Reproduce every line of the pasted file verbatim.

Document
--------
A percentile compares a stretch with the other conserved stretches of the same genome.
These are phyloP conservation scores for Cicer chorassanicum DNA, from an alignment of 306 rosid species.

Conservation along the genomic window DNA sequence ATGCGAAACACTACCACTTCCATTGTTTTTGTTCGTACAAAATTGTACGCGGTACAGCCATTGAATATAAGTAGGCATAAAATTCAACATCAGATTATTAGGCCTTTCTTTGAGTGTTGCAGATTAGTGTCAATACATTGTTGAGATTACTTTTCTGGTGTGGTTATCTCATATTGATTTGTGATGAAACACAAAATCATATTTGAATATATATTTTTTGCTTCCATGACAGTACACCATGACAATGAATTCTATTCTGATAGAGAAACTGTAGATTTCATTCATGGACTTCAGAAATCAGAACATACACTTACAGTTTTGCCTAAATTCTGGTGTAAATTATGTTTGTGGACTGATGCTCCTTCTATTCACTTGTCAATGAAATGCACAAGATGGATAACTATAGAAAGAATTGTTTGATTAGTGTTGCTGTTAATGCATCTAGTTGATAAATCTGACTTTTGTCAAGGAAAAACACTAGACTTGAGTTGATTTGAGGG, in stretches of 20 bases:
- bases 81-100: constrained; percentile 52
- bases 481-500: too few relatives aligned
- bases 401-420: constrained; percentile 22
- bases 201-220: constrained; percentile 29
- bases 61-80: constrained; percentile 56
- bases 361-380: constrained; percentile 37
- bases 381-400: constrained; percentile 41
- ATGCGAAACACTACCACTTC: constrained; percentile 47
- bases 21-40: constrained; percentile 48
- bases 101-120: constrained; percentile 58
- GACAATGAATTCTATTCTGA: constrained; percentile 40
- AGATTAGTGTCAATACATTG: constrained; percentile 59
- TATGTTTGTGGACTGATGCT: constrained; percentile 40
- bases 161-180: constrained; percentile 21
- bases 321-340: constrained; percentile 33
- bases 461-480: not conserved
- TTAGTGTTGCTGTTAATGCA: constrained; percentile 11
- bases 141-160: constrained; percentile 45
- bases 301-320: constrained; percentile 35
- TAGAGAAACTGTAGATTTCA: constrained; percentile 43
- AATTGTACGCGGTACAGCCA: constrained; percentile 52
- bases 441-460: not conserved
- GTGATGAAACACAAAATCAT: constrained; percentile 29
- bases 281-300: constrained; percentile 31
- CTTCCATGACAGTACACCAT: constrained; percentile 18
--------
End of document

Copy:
A percentile compares a stretch with the other conserved stretches of the same genome.
These are phyloP conservation scores for Cicer chorassanicum DNA, from an alignment of 306 rosid species.

Conservation along the genomic window DNA sequence ATGCGAAACACTACCACTTCCATTGTTTTTGTTCGTACAAAATTGTACGCGGTACAGCCATTGAATATAAGTAGGCATAAAATTCAACATCAGATTATTAGGCCTTTCTTTGAGTGTTGCAGATTAGTGTCAATACATTGTTGAGATTACTTTTCTGGTGTGGTTATCTCATATTGATTTGTGATGAAACACAAAATCATATTTGAATATATATTTTTTGCTTCCATGACAGTACACCATGACAATGAATTCTATTCTGATAGAGAAACTGTAGATTTCATTCATGGACTTCAGAAATCAGAACATACACTTACAGTTTTGCCTAAATTCTGGTGTAAATTATGTTTGTGGACTGATGCTCCTTCTATTCACTTGTCAATGAAATGCACAAGATGGATAACTATAGAAAGAATTGTTTGATTAGTGTTGCTGTTAATGCATCTAGTTGATAAATCTGACTTTTGTCAAGGAAAAACACTAGACTTGAGTTGATTTGAGGG, in stretches of 20 bases:
- bases 81-100: constrained; percentile 52
- bases 481-500: too few relatives aligned
- bases 401-420: constrained; percentile 22
- bases 201-220: constrained; percentile 29
- bases 61-80: constrained; percentile 56
- bases 361-380: constrained; percentile 37
- bases 381-400: constrained; percentile 41
- ATGCGAAACACTACCACTTC: constrained; percentile 47
- bases 21-40: constrained; percentile 48
- bases 101-120: constrained; percentile 58
- GACAATGAATTCTATTCTGA: constrained; percentile 40
- AGATTAGTGTCAATACATTG: constrained; percentile 59
- TATGTTTGTGGACTGATGCT: constrained; percentile 40
- bases 161-180: constrained; percentile 21
- bases 321-340: constrained; percentile 33
- bases 461-480: not conserved
- TTAGTGTTGCTGTTAATGCA: constrained; percentile 11
- bases 141-160: constrained; percentile 45
- bases 301-320: constrained; percentile 35
- TAGAGAAACTGTAGATTTCA: constrained; percentile 43
- AATTGTACGCGGTACAGCCA: constrained; percentile 52
- bases 441-460: not conserved
- GTGATGAAACACAAAATCAT: constrained; percentile 29
- bases 281-300: constrained; percentile 31
- CTTCCATGACAGTACACCAT: constrained; percentile 18